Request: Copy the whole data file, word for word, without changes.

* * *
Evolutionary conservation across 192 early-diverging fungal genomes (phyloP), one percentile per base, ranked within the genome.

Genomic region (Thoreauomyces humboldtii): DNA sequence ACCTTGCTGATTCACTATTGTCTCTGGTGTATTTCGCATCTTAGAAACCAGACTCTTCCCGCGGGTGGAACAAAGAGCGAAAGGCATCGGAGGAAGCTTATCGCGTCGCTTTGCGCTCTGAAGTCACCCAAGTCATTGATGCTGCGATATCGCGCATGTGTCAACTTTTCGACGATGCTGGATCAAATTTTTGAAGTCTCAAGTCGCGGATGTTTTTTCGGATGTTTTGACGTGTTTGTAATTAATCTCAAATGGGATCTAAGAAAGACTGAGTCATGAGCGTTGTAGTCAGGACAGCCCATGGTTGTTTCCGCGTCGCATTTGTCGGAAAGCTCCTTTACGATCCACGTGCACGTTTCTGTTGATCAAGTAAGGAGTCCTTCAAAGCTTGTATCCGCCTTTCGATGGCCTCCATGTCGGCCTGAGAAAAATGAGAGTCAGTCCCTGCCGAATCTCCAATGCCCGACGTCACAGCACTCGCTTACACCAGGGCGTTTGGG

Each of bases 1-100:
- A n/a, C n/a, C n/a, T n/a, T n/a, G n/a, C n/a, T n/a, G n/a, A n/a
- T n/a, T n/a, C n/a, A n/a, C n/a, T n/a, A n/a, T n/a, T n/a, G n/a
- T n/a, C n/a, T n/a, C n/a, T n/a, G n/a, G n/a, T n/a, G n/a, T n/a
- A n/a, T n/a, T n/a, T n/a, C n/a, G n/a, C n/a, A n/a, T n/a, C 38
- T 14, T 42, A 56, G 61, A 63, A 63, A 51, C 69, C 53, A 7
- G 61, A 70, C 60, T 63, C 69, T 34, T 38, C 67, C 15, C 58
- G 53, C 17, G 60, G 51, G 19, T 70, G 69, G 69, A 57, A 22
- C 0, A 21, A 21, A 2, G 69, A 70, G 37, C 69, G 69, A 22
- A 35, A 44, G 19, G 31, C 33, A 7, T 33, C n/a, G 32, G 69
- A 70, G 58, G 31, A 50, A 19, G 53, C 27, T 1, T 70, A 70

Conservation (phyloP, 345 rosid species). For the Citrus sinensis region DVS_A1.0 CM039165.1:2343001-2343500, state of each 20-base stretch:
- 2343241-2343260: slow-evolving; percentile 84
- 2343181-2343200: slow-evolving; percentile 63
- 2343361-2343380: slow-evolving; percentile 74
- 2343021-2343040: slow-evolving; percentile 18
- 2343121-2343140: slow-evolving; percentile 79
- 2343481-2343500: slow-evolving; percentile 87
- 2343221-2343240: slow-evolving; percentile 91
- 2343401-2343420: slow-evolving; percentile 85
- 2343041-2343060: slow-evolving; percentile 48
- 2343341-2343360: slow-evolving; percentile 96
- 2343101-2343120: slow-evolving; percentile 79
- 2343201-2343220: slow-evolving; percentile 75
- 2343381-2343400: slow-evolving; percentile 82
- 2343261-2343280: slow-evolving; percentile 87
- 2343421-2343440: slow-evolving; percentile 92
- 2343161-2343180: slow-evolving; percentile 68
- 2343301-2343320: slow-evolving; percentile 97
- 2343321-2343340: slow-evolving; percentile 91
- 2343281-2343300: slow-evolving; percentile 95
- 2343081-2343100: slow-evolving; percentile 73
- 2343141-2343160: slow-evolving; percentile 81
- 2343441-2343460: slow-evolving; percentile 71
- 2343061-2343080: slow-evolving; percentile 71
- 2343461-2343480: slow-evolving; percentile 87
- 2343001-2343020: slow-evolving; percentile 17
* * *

Evolutionary conservation across 192 early-diverging fungal genomes (phyloP), one percentile per base, ranked within the genome.

Genomic region (Thoreauomyces humboldtii): DNA sequence ACCTTGCTGATTCACTATTGTCTCTGGTGTATTTCGCATCTTAGAAACCAGACTCTTCCCGCGGGTGGAACAAAGAGCGAAAGGCATCGGAGGAAGCTTATCGCGTCGCTTTGCGCTCTGAAGTCACCCAAGTCATTGATGCTGCGATATCGCGCATGTGTCAACTTTTCGACGATGCTGGATCAAATTTTTGAAGTCTCAAGTCGCGGATGTTTTTTCGGATGTTTTGACGTGTTTGTAATTAATCTCAAATGGGATCTAAGAAAGACTGAGTCATGAGCGTTGTAGTCAGGACAGCCCATGGTTGTTTCCGCGTCGCATTTGTCGGAAAGCTCCTTTACGATCCACGTGCACGTTTCTGTTGATCAAGTAAGGAGTCCTTCAAAGCTTGTATCCGCCTTTCGATGGCCTCCATGTCGGCCTGAGAAAAATGAGAGTCAGTCCCTGCCGAATCTCCAATGCCCGACGTCACAGCACTCGCTTACACCAGGGCGTTTGGG

Each of bases 1-100:
- A n/a, C n/a, C n/a, T n/a, T n/a, G n/a, C n/a, T n/a, G n/a, A n/a
- T n/a, T n/a, C n/a, A n/a, C n/a, T n/a, A n/a, T n/a, T n/a, G n/a
- T n/a, C n/a, T n/a, C n/a, T n/a, G n/a, G n/a, T n/a, G n/a, T n/a
- A n/a, T n/a, T n/a, T n/a, C n/a, G n/a, C n/a, A n/a, T n/a, C 38
- T 14, T 42, A 56, G 61, A 63, A 63, A 51, C 69, C 53, A 7
- G 61, A 70, C 60, T 63, C 69, T 34, T 38, C 67, C 15, C 58
- G 53, C 17, G 60, G 51, G 19, T 70, G 69, G 69, A 57, A 22
- C 0, A 21, A 21, A 2, G 69, A 70, G 37, C 69, G 69, A 22
- A 35, A 44, G 19, G 31, C 33, A 7, T 33, C n/a, G 32, G 69
- A 70, G 58, G 31, A 50, A 19, G 53, C 27, T 1, T 70, A 70

Conservation (phyloP, 345 rosid species). For the Citrus sinensis region DVS_A1.0 CM039165.1:2343001-2343500, state of each 20-base stretch:
- 2343241-2343260: slow-evolving; percentile 84
- 2343181-2343200: slow-evolving; percentile 63
- 2343361-2343380: slow-evolving; percentile 74
- 2343021-2343040: slow-evolving; percentile 18
- 2343121-2343140: slow-evolving; percentile 79
- 2343481-2343500: slow-evolving; percentile 87
- 2343221-2343240: slow-evolving; percentile 91
- 2343401-2343420: slow-evolving; percentile 85
- 2343041-2343060: slow-evolving; percentile 48
- 2343341-2343360: slow-evolving; percentile 96
- 2343101-2343120: slow-evolving; percentile 79
- 2343201-2343220: slow-evolving; percentile 75
- 2343381-2343400: slow-evolving; percentile 82
- 2343261-2343280: slow-evolving; percentile 87
- 2343421-2343440: slow-evolving; percentile 92
- 2343161-2343180: slow-evolving; percentile 68
- 2343301-2343320: slow-evolving; percentile 97
- 2343321-2343340: slow-evolving; percentile 91
- 2343281-2343300: slow-evolving; percentile 95
- 2343081-2343100: slow-evolving; percentile 73
- 2343141-2343160: slow-evolving; percentile 81
- 2343441-2343460: slow-evolving; percentile 71
- 2343061-2343080: slow-evolving; percentile 71
- 2343461-2343480: slow-evolving; percentile 87
- 2343001-2343020: slow-evolving; percentile 17